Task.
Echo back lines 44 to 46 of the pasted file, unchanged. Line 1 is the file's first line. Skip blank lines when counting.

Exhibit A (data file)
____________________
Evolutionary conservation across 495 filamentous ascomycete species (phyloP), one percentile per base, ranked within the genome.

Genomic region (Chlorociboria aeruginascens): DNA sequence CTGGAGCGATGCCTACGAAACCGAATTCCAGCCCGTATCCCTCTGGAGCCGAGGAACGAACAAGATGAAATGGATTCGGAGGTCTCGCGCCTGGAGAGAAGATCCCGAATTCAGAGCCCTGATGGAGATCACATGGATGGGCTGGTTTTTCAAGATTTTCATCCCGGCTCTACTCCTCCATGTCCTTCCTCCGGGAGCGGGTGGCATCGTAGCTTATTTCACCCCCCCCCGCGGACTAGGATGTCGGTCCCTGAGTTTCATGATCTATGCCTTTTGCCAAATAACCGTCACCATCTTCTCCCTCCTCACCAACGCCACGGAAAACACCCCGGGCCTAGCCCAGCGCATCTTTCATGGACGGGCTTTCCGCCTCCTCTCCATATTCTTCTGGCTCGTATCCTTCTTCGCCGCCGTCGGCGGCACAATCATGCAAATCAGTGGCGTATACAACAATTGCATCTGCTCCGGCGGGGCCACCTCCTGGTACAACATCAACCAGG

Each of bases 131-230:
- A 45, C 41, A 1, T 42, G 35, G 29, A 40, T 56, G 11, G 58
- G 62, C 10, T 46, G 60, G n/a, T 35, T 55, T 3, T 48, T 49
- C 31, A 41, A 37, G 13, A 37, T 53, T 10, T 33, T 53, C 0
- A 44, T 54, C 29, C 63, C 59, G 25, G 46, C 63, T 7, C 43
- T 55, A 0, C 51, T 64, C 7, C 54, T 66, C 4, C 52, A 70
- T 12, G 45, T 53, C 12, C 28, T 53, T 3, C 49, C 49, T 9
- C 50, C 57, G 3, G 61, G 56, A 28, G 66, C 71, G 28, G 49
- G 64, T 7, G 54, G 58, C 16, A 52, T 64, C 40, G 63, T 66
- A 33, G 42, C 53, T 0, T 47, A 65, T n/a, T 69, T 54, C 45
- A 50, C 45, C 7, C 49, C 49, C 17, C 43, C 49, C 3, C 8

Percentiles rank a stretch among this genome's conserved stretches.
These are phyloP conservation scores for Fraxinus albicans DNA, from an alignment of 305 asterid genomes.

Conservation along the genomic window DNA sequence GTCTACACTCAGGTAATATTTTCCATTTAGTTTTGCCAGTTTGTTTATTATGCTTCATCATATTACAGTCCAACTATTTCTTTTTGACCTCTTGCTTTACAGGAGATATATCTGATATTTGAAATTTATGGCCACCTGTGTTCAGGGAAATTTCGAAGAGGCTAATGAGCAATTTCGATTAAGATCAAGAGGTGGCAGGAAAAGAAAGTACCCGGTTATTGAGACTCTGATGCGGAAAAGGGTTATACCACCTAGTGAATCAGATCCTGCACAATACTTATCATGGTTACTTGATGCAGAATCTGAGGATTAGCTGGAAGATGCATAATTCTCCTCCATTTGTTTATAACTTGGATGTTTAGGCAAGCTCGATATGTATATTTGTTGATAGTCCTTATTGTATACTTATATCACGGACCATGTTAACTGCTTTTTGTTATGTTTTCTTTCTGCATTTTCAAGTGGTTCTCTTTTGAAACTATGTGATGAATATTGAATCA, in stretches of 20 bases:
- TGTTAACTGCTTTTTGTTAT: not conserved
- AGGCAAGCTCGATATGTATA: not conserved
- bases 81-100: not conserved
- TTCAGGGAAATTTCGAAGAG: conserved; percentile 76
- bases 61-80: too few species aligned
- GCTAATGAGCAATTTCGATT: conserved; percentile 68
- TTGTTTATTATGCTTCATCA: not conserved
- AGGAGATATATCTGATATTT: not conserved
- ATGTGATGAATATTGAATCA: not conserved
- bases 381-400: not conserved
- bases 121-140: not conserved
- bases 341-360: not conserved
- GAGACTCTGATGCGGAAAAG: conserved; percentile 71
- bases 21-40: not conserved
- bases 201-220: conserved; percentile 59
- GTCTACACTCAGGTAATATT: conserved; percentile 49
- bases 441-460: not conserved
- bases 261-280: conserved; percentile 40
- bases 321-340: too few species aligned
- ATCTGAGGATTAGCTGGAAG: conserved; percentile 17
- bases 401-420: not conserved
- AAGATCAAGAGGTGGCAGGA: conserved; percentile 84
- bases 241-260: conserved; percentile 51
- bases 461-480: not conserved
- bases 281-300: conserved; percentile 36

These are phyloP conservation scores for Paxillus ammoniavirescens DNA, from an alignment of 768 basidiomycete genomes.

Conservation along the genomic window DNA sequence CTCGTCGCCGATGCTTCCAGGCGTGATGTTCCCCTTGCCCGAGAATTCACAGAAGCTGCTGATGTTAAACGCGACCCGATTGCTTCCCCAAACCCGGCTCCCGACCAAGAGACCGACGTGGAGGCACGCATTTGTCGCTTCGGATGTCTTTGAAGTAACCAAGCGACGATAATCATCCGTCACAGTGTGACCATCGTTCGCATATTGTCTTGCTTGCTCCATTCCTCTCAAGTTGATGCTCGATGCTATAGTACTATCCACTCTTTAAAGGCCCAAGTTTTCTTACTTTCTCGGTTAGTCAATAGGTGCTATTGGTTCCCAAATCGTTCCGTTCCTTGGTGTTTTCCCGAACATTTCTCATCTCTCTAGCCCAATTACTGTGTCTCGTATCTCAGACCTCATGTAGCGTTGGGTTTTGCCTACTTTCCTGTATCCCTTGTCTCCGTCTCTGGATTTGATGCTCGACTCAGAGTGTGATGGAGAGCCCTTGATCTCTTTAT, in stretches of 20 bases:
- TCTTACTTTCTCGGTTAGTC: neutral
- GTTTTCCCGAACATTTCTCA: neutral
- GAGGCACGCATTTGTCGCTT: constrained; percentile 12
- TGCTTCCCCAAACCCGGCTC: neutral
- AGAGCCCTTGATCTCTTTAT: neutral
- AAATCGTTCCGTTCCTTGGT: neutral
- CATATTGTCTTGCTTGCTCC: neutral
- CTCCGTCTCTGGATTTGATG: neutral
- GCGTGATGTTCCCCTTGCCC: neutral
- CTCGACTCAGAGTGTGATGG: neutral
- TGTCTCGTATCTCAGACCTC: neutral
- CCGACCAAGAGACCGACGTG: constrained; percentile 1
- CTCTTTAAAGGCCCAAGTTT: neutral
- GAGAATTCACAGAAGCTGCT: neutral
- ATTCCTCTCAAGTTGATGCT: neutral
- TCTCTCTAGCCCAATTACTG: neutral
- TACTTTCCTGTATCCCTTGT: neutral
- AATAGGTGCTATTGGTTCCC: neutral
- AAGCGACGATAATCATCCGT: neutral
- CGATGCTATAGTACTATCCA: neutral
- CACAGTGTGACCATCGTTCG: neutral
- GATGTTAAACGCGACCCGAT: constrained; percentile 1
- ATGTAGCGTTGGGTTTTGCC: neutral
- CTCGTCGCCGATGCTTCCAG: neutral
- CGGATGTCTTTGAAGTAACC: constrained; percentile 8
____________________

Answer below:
- TCTTACTTTCTCGGTTAGTC: neutral
- GTTTTCCCGAACATTTCTCA: neutral
- GAGGCACGCATTTGTCGCTT: constrained; percentile 12